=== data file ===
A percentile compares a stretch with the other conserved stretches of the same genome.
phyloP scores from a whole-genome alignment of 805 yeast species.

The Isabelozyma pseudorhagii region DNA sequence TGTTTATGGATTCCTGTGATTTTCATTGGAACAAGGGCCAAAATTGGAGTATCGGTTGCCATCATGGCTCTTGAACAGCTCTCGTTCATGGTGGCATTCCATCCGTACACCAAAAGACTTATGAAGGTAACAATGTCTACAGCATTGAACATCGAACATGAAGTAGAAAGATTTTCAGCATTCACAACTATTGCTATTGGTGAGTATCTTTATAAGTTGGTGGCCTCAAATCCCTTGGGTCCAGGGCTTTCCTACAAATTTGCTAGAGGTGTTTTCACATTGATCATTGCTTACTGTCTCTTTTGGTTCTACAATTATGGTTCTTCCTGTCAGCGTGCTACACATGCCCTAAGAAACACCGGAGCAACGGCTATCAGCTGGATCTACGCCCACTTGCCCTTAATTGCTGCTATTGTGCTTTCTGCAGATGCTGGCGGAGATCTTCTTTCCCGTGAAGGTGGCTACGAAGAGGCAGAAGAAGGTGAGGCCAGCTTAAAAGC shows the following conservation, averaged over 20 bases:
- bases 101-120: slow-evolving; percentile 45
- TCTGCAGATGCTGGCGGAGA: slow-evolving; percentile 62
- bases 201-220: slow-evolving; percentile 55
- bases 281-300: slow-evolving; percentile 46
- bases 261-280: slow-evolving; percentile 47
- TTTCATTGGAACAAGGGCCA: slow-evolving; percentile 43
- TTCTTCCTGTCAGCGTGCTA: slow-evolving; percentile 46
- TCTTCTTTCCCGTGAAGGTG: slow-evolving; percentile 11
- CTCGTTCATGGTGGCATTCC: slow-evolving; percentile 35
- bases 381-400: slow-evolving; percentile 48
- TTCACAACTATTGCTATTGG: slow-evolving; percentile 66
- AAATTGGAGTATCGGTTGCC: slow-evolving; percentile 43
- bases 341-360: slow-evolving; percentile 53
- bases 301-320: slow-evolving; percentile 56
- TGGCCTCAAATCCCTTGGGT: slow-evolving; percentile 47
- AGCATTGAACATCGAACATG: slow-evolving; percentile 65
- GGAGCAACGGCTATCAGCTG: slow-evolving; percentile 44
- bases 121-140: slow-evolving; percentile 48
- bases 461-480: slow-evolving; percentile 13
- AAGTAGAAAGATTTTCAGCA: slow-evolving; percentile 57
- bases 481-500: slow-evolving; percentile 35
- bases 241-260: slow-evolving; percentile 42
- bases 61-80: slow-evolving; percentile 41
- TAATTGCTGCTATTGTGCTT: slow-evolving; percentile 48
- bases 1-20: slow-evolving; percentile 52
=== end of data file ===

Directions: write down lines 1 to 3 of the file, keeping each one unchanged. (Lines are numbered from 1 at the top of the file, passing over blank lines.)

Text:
A percentile compares a stretch with the other conserved stretches of the same genome.
phyloP scores from a whole-genome alignment of 805 yeast species.

The Isabelozyma pseudorhagii region DNA sequence TGTTTATGGATTCCTGTGATTTTCATTGGAACAAGGGCCAAAATTGGAGTATCGGTTGCCATCATGGCTCTTGAACAGCTCTCGTTCATGGTGGCATTCCATCCGTACACCAAAAGACTTATGAAGGTAACAATGTCTACAGCATTGAACATCGAACATGAAGTAGAAAGATTTTCAGCATTCACAACTATTGCTATTGGTGAGTATCTTTATAAGTTGGTGGCCTCAAATCCCTTGGGTCCAGGGCTTTCCTACAAATTTGCTAGAGGTGTTTTCACATTGATCATTGCTTACTGTCTCTTTTGGTTCTACAATTATGGTTCTTCCTGTCAGCGTGCTACACATGCCCTAAGAAACACCGGAGCAACGGCTATCAGCTGGATCTACGCCCACTTGCCCTTAATTGCTGCTATTGTGCTTTCTGCAGATGCTGGCGGAGATCTTCTTTCCCGTGAAGGTGGCTACGAAGAGGCAGAAGAAGGTGAGGCCAGCTTAAAAGC shows the following conservation, averaged over 20 bases: